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Science at St. Augustine's




Our science curriculum is the vehicle in which we can enhance children's curiosity and awe and wonder. We want our children to have the courage to be advocates of change through science knowledge and understanding.  

We want our children to become scientists and to engage in 'big questions' to enrich their understanding of themselves and the world around them. Through their learning experiences, children will be given opportunities to develop their science knowledge.  

  We intend that the study of science will enable our children to:   

  • Appreciate how our knowledge of science can help them understand the world they live in   
  • Pose questions and suggest ways in which these can be answered   
  • Understand that science is continually developing, and our understanding of the world is constantly changing and evolving   
  • Clearly communicate their understanding and knowledge both verbally and through quality writing   
  • Understand that their actions effect our own lives and those of others   



 Science will be taught through learning experiences that will:   

  • Have engaging and purposeful enquiry questions   
  • Develop a love and curiosity of scientific historical study    
  • Develop knowledge and skills that learners will need to become scientists   
  • Where appropriate, links are made to other subjects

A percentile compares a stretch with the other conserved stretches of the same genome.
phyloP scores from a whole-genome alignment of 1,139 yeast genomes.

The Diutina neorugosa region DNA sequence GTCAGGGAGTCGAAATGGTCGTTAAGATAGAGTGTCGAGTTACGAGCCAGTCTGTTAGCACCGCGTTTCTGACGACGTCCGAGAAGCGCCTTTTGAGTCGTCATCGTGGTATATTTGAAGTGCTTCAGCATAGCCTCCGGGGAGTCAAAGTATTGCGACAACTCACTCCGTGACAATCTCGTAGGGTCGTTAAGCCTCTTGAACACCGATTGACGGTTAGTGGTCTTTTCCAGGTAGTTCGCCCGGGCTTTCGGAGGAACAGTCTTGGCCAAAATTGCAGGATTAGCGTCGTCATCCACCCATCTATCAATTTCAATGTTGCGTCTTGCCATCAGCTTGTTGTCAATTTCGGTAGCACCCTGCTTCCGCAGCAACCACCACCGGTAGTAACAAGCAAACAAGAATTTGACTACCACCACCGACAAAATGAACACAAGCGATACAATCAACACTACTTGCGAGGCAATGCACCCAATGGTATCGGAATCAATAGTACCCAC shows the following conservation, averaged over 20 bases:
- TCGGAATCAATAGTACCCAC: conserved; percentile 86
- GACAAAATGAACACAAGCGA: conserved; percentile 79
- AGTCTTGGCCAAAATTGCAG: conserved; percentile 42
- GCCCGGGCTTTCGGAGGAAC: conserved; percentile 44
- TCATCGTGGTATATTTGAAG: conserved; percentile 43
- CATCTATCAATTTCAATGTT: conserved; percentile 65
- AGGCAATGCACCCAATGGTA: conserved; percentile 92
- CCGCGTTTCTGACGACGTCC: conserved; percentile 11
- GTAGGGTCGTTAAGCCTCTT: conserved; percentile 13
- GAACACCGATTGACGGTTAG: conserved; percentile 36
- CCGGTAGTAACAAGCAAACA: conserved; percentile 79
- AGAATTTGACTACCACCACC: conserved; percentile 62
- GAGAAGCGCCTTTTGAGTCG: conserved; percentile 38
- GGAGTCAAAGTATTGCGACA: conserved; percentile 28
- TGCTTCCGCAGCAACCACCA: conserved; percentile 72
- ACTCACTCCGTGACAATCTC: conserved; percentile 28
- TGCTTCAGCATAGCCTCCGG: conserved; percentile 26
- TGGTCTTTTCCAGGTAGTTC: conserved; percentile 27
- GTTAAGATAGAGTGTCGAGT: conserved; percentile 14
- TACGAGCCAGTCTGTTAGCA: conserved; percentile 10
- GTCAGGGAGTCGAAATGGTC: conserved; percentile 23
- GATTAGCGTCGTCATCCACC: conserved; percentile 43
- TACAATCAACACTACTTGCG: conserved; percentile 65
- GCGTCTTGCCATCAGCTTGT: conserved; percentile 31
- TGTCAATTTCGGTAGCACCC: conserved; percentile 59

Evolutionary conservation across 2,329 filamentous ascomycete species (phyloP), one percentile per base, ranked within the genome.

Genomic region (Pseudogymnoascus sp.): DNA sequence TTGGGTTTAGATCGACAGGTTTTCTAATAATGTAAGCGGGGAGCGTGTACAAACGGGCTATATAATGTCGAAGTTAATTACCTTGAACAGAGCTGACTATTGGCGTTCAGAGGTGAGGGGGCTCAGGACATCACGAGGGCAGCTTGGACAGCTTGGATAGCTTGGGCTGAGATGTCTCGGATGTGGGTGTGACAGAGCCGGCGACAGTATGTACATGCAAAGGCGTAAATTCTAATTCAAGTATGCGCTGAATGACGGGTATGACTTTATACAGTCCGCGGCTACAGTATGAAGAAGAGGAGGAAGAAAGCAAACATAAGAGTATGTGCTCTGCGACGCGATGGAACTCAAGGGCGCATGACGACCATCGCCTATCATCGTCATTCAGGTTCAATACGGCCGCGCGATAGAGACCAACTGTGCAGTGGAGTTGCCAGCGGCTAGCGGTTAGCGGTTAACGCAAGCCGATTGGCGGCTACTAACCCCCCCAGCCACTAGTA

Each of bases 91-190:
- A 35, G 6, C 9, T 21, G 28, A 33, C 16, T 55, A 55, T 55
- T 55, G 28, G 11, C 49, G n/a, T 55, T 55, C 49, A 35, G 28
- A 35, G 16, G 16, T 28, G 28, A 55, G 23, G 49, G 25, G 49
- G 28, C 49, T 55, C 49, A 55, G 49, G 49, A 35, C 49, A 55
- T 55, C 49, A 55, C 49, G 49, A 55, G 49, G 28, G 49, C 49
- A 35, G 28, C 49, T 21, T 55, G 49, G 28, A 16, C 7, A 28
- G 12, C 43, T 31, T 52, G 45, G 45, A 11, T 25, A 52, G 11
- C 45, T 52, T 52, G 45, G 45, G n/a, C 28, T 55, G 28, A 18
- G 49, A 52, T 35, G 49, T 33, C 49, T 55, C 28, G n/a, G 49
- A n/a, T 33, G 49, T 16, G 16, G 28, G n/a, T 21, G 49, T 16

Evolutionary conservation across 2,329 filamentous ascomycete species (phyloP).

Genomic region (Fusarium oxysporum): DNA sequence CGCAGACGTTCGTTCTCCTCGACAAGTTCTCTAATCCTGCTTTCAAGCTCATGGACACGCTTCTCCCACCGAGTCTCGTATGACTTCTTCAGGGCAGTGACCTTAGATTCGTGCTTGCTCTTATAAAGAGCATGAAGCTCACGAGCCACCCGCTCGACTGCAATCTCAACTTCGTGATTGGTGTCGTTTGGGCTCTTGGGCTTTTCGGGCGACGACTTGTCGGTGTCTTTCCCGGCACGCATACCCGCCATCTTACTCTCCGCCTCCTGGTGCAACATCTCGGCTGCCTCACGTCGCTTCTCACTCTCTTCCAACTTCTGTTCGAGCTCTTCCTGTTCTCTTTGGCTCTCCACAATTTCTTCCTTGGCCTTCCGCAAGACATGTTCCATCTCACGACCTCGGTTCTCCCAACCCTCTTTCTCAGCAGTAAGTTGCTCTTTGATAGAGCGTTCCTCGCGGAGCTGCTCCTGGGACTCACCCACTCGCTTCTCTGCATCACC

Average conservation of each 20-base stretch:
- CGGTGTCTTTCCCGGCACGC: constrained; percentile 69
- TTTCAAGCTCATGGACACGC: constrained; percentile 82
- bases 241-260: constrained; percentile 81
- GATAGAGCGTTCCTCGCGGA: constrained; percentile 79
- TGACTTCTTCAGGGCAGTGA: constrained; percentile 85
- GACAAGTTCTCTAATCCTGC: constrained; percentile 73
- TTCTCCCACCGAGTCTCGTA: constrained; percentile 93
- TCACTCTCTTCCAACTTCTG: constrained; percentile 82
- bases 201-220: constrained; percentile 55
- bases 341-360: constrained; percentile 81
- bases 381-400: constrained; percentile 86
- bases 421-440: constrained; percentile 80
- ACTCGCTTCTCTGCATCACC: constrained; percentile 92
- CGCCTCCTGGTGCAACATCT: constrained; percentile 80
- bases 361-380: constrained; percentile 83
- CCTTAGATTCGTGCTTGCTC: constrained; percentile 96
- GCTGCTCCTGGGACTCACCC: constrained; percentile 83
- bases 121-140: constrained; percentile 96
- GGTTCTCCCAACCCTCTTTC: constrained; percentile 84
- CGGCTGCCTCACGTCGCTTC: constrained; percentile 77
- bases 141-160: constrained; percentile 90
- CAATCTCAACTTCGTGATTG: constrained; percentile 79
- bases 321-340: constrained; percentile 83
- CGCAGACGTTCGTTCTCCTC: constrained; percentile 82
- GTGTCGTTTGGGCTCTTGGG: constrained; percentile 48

• Children will record the key concepts and knowledge learnt through their learning experience and will build on their understanding in subsequent scientific learning. Our science learning experiences will incorporate opportunities for cross-curricula working, including quality writing.  


IMPACT (from the National Curriculum science program of study 2014)    

By the time the children leave our school, we want them to be competent scientists that:   

  • Have a broad and deep scientific knowledge which enables them to understand the uses and implications of science today and for the future   
  • Understand how to work scientifically by:   
  • Posing questions, and making predictions based on prior knowledge   
  • Seek answers by designing and conducting fair and comparative tests   
  • Collecting, analysing and presenting data, and drawing conclusions   
  • Have confidence in using scientific terminology and vocabulary accurately and appropriately  
  • Link their scientific knowledge and skill to questions across other subjects  Distinguish between scientific facts and the interpretation of these facts    

Overview: The Science Curriculum   

Becoming a Scientist:    

  • Our pupils will develop the underpinning scientific knowledge and skills which will enable them to acquire, use and communicate their understanding of science.   
  • a) Scientific Enquiry    
  • Devise questions; seeking answers; making predictions; Observing over time; collecting data; pattern seeking; identifying comparative and fair testing (controlled investigations.)   
  • b) Interpretation
  •  identifying results; classifying and grouping; analysing data; researching and using secondary sources to help interpret and prove/disprove] own findings.  

c) Communication 

  •   Presenting data; drawing conclusions to answer specific scientific questions.    

We always have fun at the annual science fair

We have been making our own puppets. We used this learning to create and perform our own shadow puppet show, re-creating a debate between two scientists: Isaac Newton and Robert Hooke. 

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